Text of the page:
Playing Geopolitics. Challenging the Identification, Friend or Foe in a Military Simulation

Authors: Pablo Abend*, University of Siegen
Topics: Cultural Geography, Communication
Keywords: media geography; geography of digital games; game studies; digital media
Session Type: Paper
Day: 4/4/2019
Start / End Time: 8:00 AM / 9:40 AM
Room: Calvert Room, Omni, East
Presentation File: No File Uploaded

In August 2014, user Marve_XT published the so-called Iraqi Warfare mod on several platforms within the community of the military sandbox simulation ArmA 3 (2013, Bohemia Interactive). In addition to Peshmerga fighters and Iraqi army units, the free additional software package contained soldiers and vehicles of the so-called Islamic State. This caught the attention of the newspapers Le Monde and the Daily Mail. Articles named Marve_XT as the author of the modification and suspected her/him to be an IS supporter.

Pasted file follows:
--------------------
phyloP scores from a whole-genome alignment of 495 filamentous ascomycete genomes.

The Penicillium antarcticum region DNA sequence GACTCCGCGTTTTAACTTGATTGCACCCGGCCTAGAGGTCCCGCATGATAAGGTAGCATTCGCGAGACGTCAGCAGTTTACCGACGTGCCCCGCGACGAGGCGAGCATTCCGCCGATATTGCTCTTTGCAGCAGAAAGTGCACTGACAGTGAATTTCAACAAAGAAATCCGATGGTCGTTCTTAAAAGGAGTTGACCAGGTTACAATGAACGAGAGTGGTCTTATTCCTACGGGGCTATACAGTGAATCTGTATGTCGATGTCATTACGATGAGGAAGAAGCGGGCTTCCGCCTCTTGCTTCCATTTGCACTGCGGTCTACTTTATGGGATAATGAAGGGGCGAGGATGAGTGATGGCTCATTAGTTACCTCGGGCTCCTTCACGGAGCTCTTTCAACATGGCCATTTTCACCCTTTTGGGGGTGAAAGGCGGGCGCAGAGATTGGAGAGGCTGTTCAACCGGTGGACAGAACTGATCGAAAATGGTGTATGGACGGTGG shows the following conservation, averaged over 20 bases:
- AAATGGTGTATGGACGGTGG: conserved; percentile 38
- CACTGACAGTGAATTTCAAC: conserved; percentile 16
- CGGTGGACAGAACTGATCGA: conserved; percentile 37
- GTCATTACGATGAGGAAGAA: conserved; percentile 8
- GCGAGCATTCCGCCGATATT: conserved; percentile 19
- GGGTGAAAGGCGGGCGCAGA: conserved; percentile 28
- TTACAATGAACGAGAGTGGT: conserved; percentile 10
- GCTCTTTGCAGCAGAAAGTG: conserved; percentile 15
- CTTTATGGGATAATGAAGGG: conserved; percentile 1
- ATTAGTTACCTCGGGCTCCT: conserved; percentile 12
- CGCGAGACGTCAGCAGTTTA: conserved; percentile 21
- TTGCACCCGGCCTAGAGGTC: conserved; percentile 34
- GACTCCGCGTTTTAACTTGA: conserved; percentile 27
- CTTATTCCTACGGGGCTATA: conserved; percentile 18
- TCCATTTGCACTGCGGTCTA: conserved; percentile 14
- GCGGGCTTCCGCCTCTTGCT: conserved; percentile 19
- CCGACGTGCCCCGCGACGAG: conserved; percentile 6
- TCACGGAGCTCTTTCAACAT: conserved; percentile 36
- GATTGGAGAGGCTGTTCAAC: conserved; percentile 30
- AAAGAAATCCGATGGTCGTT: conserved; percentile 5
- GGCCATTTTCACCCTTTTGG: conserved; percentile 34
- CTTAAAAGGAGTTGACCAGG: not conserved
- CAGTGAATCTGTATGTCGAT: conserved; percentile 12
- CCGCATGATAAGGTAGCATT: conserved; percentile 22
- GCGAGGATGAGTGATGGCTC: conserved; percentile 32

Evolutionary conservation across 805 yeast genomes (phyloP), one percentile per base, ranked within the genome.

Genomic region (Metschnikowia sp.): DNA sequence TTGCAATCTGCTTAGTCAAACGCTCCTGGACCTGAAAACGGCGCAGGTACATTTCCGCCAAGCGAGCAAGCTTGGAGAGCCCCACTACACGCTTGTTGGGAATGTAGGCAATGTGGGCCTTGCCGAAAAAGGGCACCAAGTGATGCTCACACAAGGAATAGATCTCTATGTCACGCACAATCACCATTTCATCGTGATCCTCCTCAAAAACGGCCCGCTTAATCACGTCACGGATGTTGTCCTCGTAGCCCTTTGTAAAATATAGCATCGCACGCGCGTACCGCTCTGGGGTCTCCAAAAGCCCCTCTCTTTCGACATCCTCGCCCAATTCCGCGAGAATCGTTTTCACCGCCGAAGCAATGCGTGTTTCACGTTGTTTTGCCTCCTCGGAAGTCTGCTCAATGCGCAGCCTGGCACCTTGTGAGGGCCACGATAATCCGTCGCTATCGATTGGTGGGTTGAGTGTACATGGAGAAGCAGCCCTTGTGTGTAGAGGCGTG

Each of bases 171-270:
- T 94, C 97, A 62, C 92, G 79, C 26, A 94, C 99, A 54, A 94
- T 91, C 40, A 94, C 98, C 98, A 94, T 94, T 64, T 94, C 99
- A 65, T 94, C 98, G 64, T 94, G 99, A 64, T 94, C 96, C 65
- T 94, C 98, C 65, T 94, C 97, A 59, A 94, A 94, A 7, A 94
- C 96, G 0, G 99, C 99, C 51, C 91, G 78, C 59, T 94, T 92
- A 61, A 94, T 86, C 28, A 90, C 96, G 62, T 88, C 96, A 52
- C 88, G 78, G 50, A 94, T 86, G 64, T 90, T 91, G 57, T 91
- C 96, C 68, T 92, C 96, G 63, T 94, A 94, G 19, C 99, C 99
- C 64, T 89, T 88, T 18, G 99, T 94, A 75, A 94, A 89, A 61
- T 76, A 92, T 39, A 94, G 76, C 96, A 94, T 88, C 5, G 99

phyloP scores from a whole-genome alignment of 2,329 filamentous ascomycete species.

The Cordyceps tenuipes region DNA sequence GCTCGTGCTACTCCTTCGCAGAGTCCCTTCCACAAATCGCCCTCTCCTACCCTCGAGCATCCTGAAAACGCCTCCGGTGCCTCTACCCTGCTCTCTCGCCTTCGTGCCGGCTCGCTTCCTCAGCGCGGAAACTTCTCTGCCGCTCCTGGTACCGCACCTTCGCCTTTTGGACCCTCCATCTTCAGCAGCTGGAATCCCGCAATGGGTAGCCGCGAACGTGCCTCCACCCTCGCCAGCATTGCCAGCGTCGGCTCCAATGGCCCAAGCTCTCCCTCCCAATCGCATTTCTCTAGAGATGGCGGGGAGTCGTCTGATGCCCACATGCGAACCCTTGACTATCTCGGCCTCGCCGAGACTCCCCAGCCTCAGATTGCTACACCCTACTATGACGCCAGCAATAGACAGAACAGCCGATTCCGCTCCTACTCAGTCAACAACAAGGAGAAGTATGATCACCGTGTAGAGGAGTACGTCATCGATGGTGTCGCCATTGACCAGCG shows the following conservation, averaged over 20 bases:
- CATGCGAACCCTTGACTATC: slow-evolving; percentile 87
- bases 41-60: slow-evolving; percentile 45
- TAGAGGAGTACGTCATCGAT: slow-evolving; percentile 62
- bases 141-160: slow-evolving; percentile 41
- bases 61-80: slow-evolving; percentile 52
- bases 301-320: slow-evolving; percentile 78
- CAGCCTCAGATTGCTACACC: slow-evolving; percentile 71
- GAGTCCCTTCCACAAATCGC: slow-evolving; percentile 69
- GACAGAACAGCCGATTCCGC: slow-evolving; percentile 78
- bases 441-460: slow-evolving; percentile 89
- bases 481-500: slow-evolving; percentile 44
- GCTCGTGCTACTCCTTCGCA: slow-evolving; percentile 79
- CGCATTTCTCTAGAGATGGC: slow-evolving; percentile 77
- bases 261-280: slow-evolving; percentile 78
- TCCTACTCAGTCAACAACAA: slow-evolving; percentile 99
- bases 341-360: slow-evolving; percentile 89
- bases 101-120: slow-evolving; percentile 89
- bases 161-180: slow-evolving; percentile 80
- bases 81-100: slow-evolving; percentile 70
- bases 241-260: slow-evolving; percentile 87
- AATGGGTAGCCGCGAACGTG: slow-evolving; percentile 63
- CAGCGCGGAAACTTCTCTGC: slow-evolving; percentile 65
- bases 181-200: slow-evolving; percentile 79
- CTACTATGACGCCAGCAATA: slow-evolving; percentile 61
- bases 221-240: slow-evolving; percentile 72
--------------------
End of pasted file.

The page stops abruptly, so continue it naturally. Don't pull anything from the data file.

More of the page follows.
Using this incident, the paper reflects on the problem of deconstructing (geo-)political representations in digital games due to a lack of accountability and a distribution of agency in contemporary gaming cultures. It is rooted in the understanding of games as arenas of contrived contingency in which representations are subject to negotiation processes. While it holds true that digital games as designed artefacts transport and reproduce certain ideas about the world, at the same time and unlike any other form of media they open up possibility spaces to induce changes. Using the example of the IS mod, the paper shows how a usual friend-foe scheme can be challenged beyond control of the public. Ironically, this is fostered by the affordances of the game and covered by the moral economy of the community. Furthermore, the example is used to show how agency is distributed and accountability is shared within a collective up to a point where it can no longer be entangled.

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